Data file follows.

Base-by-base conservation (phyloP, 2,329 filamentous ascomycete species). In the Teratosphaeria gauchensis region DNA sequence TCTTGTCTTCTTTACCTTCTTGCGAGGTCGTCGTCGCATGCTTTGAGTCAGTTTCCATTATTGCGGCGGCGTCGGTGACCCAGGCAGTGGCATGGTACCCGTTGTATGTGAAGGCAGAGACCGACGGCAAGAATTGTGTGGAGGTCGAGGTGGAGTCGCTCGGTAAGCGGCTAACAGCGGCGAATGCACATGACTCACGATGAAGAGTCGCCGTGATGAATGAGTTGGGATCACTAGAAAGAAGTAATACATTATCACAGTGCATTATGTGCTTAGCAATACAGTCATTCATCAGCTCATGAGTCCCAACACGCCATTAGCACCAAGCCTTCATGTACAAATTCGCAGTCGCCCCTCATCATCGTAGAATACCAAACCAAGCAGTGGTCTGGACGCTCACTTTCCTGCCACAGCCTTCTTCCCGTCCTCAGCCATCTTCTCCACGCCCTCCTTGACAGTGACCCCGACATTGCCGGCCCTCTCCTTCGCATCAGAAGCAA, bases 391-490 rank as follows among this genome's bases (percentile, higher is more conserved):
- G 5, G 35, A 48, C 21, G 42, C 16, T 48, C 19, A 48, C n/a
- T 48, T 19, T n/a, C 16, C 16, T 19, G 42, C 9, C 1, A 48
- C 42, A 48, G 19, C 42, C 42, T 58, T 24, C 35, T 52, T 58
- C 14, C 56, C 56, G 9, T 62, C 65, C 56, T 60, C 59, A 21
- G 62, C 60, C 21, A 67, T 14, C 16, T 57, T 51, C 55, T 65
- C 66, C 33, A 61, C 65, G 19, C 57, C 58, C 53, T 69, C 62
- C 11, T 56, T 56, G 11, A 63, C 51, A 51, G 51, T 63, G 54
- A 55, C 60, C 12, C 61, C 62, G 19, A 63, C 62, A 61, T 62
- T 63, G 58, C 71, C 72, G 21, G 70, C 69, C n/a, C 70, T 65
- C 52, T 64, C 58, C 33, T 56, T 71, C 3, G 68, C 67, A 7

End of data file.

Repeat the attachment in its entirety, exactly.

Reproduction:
Base-by-base conservation (phyloP, 2,329 filamentous ascomycete species). In the Teratosphaeria gauchensis region DNA sequence TCTTGTCTTCTTTACCTTCTTGCGAGGTCGTCGTCGCATGCTTTGAGTCAGTTTCCATTATTGCGGCGGCGTCGGTGACCCAGGCAGTGGCATGGTACCCGTTGTATGTGAAGGCAGAGACCGACGGCAAGAATTGTGTGGAGGTCGAGGTGGAGTCGCTCGGTAAGCGGCTAACAGCGGCGAATGCACATGACTCACGATGAAGAGTCGCCGTGATGAATGAGTTGGGATCACTAGAAAGAAGTAATACATTATCACAGTGCATTATGTGCTTAGCAATACAGTCATTCATCAGCTCATGAGTCCCAACACGCCATTAGCACCAAGCCTTCATGTACAAATTCGCAGTCGCCCCTCATCATCGTAGAATACCAAACCAAGCAGTGGTCTGGACGCTCACTTTCCTGCCACAGCCTTCTTCCCGTCCTCAGCCATCTTCTCCACGCCCTCCTTGACAGTGACCCCGACATTGCCGGCCCTCTCCTTCGCATCAGAAGCAA, bases 391-490 rank as follows among this genome's bases (percentile, higher is more conserved):
- G 5, G 35, A 48, C 21, G 42, C 16, T 48, C 19, A 48, C n/a
- T 48, T 19, T n/a, C 16, C 16, T 19, G 42, C 9, C 1, A 48
- C 42, A 48, G 19, C 42, C 42, T 58, T 24, C 35, T 52, T 58
- C 14, C 56, C 56, G 9, T 62, C 65, C 56, T 60, C 59, A 21
- G 62, C 60, C 21, A 67, T 14, C 16, T 57, T 51, C 55, T 65
- C 66, C 33, A 61, C 65, G 19, C 57, C 58, C 53, T 69, C 62
- C 11, T 56, T 56, G 11, A 63, C 51, A 51, G 51, T 63, G 54
- A 55, C 60, C 12, C 61, C 62, G 19, A 63, C 62, A 61, T 62
- T 63, G 58, C 71, C 72, G 21, G 70, C 69, C n/a, C 70, T 65
- C 52, T 64, C 58, C 33, T 56, T 71, C 3, G 68, C 67, A 7